A Statutory Will is made on behalf of someone who has been deemed unable to create or update a Will themselves because they lack mental capacity. The Will is made and approved by the Court of Protection which is given the authority to do so based on the Mental Capacity Act 2005.
In order to determine whether a person has lost capacity, there are specific questions that must be answered.
- Do they understand the information relevant to the decision?
- Are they able to retain this information, even for a short time?
- Can they use that information as part of the decision-making process?
- Are they able to communicate their decisions?
It’s important to remember that a person can lack the mental capacity to make certain decisions but be to make simple ones.
A Statutory Will has the same effect as if the person who did not lack mental capacity made and executed the Will themselves.
Applying for a Statutory Will
One must apply for a Statutory Will with the Court of Protection. This is the only court that can deal with Statutory Wills, as it was set up to oversee the interests of those who cannot make critical decisions for themselves. The application can be challenging, so using the services of a solicitor with experience in dealing with the Court of Protection is recommended.
Anyone can apply for a Statutory Will after receiving permission from the Court of Protection. Certain people are not required to get the court’s permission before applying. These people include:
- Court-appointed deputies
- Public guardians
- Attorneys under an EPA or LPA
- Someone who, either through an existing Will or intestacy laws, would be entitled to property (i.e. a spouse)
The person who applied for the Will must sign two copies of the Will on behalf of the person who has lost mental capacity. There must be two witnesses over the age of 18 present when the Will is signed. Their signature is also required.
When you apply for a Statutory Will, you will be required to provide some or all of the following documents:
- A statement describing why you think the Statutory Will is required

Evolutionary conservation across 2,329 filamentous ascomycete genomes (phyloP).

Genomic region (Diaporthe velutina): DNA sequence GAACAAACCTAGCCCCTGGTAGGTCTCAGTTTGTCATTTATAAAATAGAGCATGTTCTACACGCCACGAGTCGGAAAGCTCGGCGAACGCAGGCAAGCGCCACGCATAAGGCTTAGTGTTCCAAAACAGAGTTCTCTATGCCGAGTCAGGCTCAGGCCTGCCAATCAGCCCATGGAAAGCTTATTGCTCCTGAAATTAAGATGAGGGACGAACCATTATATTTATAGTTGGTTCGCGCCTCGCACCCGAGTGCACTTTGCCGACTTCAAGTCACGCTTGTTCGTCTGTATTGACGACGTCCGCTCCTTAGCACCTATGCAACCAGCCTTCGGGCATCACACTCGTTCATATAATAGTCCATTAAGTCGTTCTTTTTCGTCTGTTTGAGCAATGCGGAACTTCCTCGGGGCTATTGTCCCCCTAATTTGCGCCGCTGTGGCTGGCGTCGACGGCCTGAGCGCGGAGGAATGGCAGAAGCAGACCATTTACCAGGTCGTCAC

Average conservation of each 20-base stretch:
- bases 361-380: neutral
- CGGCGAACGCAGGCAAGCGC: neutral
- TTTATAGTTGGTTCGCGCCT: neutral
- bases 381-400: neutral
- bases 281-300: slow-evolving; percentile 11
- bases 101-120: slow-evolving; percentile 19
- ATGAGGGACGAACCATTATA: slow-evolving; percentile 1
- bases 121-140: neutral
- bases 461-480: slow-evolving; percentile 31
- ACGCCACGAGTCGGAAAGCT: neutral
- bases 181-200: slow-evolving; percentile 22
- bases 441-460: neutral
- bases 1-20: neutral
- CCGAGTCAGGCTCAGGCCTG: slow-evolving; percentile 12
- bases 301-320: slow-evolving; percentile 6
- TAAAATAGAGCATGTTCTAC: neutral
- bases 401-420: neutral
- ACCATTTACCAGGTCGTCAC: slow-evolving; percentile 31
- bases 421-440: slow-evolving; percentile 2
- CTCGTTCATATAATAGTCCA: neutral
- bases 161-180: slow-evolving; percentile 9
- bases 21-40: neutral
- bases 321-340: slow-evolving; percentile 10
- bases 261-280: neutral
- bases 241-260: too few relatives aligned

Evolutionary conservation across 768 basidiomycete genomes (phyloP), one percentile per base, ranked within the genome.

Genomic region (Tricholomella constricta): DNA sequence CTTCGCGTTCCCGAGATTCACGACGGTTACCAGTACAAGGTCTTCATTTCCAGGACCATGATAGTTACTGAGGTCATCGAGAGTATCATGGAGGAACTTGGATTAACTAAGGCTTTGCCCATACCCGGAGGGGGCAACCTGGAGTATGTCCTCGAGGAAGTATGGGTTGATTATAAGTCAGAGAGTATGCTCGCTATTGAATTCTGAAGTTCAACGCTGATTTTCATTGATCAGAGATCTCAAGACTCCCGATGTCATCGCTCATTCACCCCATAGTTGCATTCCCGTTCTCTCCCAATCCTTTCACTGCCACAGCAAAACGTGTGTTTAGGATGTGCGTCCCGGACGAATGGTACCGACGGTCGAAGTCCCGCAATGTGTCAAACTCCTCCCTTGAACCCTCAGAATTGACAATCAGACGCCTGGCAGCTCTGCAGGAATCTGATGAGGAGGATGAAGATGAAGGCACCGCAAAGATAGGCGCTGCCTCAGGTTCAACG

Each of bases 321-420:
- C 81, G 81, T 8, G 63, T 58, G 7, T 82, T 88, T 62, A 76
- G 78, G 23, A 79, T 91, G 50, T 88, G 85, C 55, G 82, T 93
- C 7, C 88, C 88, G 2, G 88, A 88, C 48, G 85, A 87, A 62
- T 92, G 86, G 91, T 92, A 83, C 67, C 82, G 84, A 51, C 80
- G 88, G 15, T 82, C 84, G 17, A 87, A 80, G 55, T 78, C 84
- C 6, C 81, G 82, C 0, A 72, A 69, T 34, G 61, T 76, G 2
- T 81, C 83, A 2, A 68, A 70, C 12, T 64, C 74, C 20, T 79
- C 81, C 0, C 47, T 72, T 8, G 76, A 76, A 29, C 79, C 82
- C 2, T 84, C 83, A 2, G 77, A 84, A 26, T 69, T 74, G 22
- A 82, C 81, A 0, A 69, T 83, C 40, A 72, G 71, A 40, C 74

- An “Assessment of Capacity” form (Form COP3)
- If applicable, a copy of the current Will with all amendments/codicils
- Information about the proposed Executors, as well as their agreement to fulfill the role of Executor
- Information about beneficiaries and the reason they should be included in the new Will
- Deputyship orders, if applicable
- Any LPA (Lasting Power of Attorney) or EPA (Enduring Power of Attorney)
- Details on inheritance tax that could arise because of the Statutory Will
- The following details about the person for who the Statutory Will is proposed:
- Proof that they reside in England or Wales
- Family details
- Assets, debts, and income
- Current and future needs
- Residence and costs
- Their medical condition
- Their life expectancy
Check the Court of Protection website for the current application fee. If there is a hearing, there will be an additional fee. You will also be required to pay solicitor’s and counsel’s fees if applicable.
After you have filed the Application, what’s Next?
After the Court of Protection receives your application, they will issue a “Directions Order,” which will advise you on what will happen next.
For example, the directions might advise you to notify the solicitor representing the person who cannot make decisions for themself, anyone named in an existing Will, or anyone who may benefit if a person died intestate about the application.
If the involved parties can’t agree on the proposed terms of the Will, there may be a Court Hearing. If this happens, the Court will appoint the Official Solicitor to represent the person who lacks capacity. If no one objects to the proposal, it typically takes about six months to get the Statutory Will.
Trust Elizabeth Middleton Solicitors for All Your Estate Planning Needs
A Statutory Will can be helpful. Still, it isn’t ideal for every situation. To ensure you are making the best decision for your circumstances, enlisting the assistance of a knowledgeable solicitor is essential.
At Elizabeth Middleton Solicitors, we can help you plan for the future and solve legal problems with professionalism, expertise, compassion, and kindness. We know that you want to ensure that your family is protected after you pass away, and we want to help ensure that your last wishes are fulfilled.
Contact us today to schedule a consultation in our private office in Winnersh Triangle or in the comfort of your own home.